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19217011 Seminar zur Topologie "Simplicial Methods in Topology"

Winter Term 2019/2020

Lecturer: Dr. Gabriel Angelini-Knoll, Prof. Dr. Holger Reich, Prof. Dr. Elmar Vogt

  • Time and place:  Tuesday 14:00-16:00 h, Arnimallee 6, seminar room 009

  • Leistungsnachweis/ criteria for proof of performance:  Presentation and written summary.

Target group: The seminar is intended for students who have taken a first course in Topology.

Requirements: Basic terms from Topology I. Knowledge of basic terms from Topology II will be helpful, but not necessary. Participants of the lecture Topologie II, which takes place this semester, are especially welcome.

Content:  Simplicial methods have been intensively used in algebraic topology since the mid 1950s, but also play an ever increasing role in other fields of mathematics, unified in the concept of higher category theory. The slogan for topologists is that one can do more or less all of algebraic topology without ever looking at a topological space. Instead of topological spaces one looks at the category of simplicial sets. A simplicial set is a purely combinatorial object consisting for each non negative integer $n$ of a set, called the set of $n$-simplices, together with maps associating with any $n$-simplex and $0 \leq i \leq n$ its $i$-th face, an $(n-1)$-simplex, and its $i$-th degeneracy, an $(n+1)$-simplex.These maps have to satisfy certain obvious commutation relations. Simplicial maps between simplicial sets are then defined in the obvious way.
Using this simple structure one can define homotopies between such maps and homotopy and homology groups of simplicial sets, at least if the simplicial set satisfies a certain extension condition. An important example is the simplicial set associated to any topological space whose $n$-simplices are the continuous maps from the standard $n$-simplex into the space. This relates the category of topological spaces with the category of simplicial sets.
The purpose of the seminar is threefold. One is to familiarize the participants with working with simplicial sets. This aspect is only briefly touched, if at all, in the usual topology lecture cycle. The second is to develop homotopy concepts purely in simplicial sets, and the third is to relate all this to the usual homotopy and homology theory of topological spaces.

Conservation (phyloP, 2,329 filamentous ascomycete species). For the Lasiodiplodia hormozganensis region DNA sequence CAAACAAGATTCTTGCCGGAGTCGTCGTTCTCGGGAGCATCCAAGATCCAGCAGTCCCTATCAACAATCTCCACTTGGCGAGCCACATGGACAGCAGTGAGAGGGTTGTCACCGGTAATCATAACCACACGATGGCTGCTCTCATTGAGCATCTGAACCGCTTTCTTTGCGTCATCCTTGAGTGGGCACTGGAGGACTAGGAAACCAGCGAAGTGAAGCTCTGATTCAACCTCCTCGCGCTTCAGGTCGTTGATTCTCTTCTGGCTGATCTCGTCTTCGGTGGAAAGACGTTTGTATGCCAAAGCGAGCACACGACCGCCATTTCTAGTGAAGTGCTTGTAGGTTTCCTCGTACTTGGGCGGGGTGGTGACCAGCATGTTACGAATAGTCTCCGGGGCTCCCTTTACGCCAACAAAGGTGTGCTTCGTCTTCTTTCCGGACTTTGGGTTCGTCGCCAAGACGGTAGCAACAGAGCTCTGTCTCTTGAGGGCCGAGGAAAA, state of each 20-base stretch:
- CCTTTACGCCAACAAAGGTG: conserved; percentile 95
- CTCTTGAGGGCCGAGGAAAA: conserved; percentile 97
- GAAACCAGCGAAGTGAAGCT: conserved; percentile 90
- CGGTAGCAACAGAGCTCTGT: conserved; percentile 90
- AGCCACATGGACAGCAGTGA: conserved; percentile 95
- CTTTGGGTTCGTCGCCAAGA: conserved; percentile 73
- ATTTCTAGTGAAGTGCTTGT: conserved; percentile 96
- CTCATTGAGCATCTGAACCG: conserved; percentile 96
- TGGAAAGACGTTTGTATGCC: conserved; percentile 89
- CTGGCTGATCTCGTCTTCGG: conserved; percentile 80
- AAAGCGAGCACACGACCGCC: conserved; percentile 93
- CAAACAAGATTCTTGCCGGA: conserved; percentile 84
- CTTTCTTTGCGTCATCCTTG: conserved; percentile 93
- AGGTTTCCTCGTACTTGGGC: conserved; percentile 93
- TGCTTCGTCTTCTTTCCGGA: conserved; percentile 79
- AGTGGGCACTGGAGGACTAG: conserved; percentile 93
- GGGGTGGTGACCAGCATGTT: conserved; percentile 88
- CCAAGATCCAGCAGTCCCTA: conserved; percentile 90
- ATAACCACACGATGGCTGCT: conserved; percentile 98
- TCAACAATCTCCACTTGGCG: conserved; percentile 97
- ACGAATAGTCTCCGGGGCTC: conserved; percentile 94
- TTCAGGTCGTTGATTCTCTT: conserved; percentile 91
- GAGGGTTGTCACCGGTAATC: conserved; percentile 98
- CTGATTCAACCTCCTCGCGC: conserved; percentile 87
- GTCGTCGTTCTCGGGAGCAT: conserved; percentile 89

The talks should be accessible to any advanced undergraduate, but so that talks can be prepared early on, the later talks should be taken by participants who are already familiar with some basic homological concepts like chain complexes and chain homotopy.
To get a first impression, please read paragraphs 1-2 and 3.1 and 3.2 of paragraph 3 of the reference below. This will facilitate our discussion when we meet on October 15 for the first time. At this date we will also give a short overview of the planned talks and assign speakers to them.

The seminar language is English.


15.10. Vorbesprechung /
preliminary discussion
Gabriel Angelini-Knoll
Holger Reich 
22.10. Homotopy Groups of Simplicial Sets: §3 and §4 of book  Robin Chemnitz 
29.10. Homotopy Groups of Simplicial Sets  Robin Chemnitz 
  Homotopy of Simplicial Maps and Function Complexes I  Elisabeth a.d. Siepen 
05.11. Homotopy of Simplicial Maps and Function Complexes I: §5 and 6.1 to 6.4 of book  Elisabeth a.d. Siepen 
12.11. Homotopy of Simplicial Maps and Function Complexes II: rest of §6 of book  Dennis Chemnitz 
19.11. Homotopy of Simplicial Maps and Function Complexes II  Dennis Chemnitz 
  Kan Fibrations  Vira Raichenko 
26.11. Kan Fibrations: §7 of book  Vira Raichenko 
03.12. Postnikov Systems and Minimal Sets : §8 and §9 of book  Kemal Rose 
10.12. Minimal Fibrations: §10 of book  Fabian Gringel 
17.12. Weak homotopy type and the Hurewicz Theorems: §12 and §13 of book  Evgeniya Lagoda 
07.01. Geometric Realization of Simplicial Sets: §14 of book  Ferry Saavedra 
14.01. Relating the categories of Simplicial Sets and of Topological Spaces: §15 (recall of adloint functors) and §16  Ferry Saavedra 


  • J. Peter May: Simplicial Objects in Algebraic Topology, University of Chicago Press,1982.
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